Clear Red Water said:
I respect your view and one which is very consistent and thoughtfully argued. But do you honestly believe that such a campaign for independence will seriously win out in the short or even medium term? I would contend that much of Plaid growth has focused on them actually ditching the 'independence now' message.
I think the assembly's popularity is growing, but i also think that support is based on the notion we are not in perpetual motion to independence. Or to put it less categorically, ENOUGH people take this view to make the independence argument unwinnable.
As a Labour member, i would dearly love Plaid to revert to such a suicidal position, but surely you cannot say what you suggest is really a good electoral strategy for Plaid?
I am curious, i am not having a go. I am just a bit confused if you really believe this and how do you qualify it?
I don't think that campaigning for independence would harm Plaid, for two reasons.
Firstly if you ask anybody what is Plaid about? What makes Plaid different to the other parties? etc you'll get the same basic answer - Plaid believes in independence for Wales. Some may word this sentiment in a more positive way, others' wording might be much more negative, but all will agree that Independence is Plaid's unique selling point. Plaid enjoys its current level of support because of / despite the fact that we all know that Plaid is a Nationalist party that wants independence for Wales.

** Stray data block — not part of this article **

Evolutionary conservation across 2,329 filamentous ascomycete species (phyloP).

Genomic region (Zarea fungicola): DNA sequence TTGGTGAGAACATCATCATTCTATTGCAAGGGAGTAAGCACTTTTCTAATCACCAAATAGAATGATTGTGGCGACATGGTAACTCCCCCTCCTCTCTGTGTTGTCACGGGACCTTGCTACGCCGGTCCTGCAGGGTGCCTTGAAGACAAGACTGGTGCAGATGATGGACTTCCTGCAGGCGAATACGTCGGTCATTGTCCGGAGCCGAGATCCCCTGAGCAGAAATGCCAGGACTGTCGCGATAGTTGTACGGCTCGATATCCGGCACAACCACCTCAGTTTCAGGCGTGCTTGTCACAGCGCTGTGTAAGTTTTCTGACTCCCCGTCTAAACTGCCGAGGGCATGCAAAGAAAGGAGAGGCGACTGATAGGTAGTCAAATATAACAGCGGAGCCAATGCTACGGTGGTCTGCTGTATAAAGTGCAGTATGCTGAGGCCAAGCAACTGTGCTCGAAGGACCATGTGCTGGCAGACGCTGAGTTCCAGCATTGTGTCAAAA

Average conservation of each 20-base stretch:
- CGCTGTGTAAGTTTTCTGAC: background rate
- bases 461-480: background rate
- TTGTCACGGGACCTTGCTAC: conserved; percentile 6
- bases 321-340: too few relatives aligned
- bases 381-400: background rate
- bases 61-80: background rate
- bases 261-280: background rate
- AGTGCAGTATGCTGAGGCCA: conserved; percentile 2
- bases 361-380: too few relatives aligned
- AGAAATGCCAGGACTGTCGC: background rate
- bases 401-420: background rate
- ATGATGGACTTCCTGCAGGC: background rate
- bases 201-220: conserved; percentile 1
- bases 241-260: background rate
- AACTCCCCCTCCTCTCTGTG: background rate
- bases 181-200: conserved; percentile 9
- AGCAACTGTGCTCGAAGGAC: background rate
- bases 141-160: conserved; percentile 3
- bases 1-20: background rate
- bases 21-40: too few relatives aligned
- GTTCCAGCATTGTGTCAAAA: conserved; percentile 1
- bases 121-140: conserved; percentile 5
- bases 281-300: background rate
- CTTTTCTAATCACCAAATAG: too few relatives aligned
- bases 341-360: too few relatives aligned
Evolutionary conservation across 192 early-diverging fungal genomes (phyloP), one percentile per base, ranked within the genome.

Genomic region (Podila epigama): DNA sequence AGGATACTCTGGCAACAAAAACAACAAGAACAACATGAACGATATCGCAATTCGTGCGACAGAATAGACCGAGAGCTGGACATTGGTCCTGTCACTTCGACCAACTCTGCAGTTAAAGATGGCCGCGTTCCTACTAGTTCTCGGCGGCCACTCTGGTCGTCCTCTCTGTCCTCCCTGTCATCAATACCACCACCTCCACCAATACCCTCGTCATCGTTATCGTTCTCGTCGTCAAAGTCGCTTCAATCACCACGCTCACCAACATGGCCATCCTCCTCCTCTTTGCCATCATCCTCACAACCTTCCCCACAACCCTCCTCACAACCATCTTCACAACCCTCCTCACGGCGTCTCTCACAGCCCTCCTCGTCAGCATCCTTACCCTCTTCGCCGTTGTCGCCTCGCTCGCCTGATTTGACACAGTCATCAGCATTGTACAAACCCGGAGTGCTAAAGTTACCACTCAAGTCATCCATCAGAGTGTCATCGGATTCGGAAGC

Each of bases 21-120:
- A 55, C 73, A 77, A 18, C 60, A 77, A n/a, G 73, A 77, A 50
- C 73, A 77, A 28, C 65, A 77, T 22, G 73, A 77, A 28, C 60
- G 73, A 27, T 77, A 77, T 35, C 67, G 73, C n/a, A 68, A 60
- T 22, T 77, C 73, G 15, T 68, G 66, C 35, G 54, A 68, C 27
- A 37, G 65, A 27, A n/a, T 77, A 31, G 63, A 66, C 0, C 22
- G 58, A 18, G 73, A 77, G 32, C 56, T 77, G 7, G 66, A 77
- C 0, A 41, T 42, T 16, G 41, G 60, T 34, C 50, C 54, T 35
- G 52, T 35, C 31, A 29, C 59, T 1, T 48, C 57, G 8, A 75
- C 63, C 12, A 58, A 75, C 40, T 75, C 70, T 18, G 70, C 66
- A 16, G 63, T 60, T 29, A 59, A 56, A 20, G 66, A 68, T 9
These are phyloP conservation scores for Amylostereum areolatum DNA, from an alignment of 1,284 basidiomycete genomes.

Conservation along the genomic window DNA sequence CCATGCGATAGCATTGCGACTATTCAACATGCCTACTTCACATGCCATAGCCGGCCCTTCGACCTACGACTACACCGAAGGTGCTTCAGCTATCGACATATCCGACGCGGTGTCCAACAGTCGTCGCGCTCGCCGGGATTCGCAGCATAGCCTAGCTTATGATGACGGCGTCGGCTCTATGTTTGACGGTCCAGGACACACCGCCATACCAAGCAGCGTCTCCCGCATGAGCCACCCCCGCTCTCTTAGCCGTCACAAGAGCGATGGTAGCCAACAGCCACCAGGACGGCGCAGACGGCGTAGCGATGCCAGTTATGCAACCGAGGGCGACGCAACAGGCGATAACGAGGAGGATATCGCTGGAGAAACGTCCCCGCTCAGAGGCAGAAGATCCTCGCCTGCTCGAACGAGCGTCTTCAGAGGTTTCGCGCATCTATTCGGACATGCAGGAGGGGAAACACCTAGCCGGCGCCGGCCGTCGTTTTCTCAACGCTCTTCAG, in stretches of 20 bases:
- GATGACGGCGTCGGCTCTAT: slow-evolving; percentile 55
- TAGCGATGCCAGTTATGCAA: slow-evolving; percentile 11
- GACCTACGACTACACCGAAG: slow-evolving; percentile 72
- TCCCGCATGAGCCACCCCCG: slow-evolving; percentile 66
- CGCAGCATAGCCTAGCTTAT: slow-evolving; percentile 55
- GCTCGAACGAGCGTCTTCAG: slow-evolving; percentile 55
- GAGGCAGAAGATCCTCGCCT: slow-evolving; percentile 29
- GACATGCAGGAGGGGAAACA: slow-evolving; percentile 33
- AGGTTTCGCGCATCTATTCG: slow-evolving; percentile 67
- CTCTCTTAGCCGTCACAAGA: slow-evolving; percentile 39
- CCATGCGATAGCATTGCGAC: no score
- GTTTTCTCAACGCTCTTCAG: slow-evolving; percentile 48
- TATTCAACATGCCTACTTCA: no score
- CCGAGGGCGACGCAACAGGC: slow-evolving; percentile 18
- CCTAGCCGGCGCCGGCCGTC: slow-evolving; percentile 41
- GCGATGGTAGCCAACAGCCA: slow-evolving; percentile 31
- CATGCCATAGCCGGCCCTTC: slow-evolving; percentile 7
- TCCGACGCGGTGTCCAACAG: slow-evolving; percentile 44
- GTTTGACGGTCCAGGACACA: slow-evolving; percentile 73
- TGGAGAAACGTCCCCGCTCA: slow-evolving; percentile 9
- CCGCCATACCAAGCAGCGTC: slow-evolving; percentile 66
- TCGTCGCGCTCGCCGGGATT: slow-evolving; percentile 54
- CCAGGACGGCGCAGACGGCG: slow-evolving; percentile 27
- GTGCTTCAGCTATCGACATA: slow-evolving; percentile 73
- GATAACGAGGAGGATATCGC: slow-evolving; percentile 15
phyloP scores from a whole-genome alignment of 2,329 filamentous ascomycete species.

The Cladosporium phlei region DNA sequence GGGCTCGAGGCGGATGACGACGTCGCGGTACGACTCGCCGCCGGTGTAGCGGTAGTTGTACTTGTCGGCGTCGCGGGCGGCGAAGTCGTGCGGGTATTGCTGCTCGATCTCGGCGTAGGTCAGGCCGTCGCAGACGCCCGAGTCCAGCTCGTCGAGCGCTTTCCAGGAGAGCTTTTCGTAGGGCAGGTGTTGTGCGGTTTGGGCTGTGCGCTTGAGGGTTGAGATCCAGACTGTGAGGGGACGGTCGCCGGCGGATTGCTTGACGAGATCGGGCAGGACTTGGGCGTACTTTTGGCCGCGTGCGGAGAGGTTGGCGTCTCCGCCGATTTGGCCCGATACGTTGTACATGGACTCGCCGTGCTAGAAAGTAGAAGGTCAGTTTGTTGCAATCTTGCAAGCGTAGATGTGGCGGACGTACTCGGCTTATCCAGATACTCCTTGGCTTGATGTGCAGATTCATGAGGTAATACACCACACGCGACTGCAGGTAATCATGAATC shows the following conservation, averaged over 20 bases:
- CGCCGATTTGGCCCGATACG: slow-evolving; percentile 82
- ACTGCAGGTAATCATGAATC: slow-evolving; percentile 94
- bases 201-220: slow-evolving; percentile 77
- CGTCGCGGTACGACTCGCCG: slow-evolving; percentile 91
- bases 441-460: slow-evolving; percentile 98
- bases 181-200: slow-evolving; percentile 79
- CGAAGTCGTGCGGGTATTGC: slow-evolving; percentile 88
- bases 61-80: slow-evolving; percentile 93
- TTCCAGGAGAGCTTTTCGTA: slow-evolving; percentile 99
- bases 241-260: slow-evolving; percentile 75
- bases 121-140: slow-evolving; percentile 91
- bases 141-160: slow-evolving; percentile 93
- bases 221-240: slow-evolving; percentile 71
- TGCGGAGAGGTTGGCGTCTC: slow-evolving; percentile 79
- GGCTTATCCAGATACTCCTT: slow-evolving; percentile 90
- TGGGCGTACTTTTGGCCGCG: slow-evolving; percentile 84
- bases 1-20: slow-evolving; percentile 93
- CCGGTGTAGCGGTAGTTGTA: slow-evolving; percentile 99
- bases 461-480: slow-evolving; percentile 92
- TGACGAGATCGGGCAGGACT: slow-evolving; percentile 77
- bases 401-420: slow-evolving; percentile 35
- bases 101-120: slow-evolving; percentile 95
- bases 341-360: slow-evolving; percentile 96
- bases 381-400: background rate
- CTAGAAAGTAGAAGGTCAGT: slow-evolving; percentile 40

When Plaid representatives on the telly try to wriggle out of the National Question it makes them look like liars.
Comments such as this election isn't about independence its about the future of Llandudno/ Whithybush / Prince Phillip hospital, give the impression that the rep is embarrassed about what we all know is the party's true policy.
When Plaid spokespersons say silly things such as "full national status in Europe", "equality with other UN member states", " the evolution of devolution" and other euphemisms that avoid the I word they give the impression of being two faced, of trying to con the electorate with fancy words.
I think that giving the impression, even if it is unintentional, of being an embarrassed, two faced, lying con-party doesn't attract votes. It probably puts voters off voting Plaid. So an honest approach towards independence would be a vote winner rather than a vote looser, at worse such honesty would have a neutral impact.
The second point is related to the first. If journalists ask Plaid about independence and Plaid wriggle out of answering, then the argument for independence isn't made. If the argument for independence isn't made how are people going to be convinced of the validity of that argument?
When other parties, as they always do, attack Plaid for its nationalism but Plaid doesn't respond by making a strong counter attack in defence of nationalism, then the impression given is that nationalism is indefensible.
Again, refusing to make a positive argument in favour of the principal that we all know Plaid favours, refusing to defend the political patch on which we all know Plaid stands is a vote looser rather than a vote winner.
If Wales is a nation, it should be independent. Independence is the natural status of all true nations. Independence is the logical step that Wales should aim for. I am convinced that if a vigorous campaign for independence was started today, then a referendum in favour of independence would be successful in about 2020. This would be better for Wales and better for Plaid than jumping into bed with Labour for some tinkering at the edges of devolution in 2015 would be.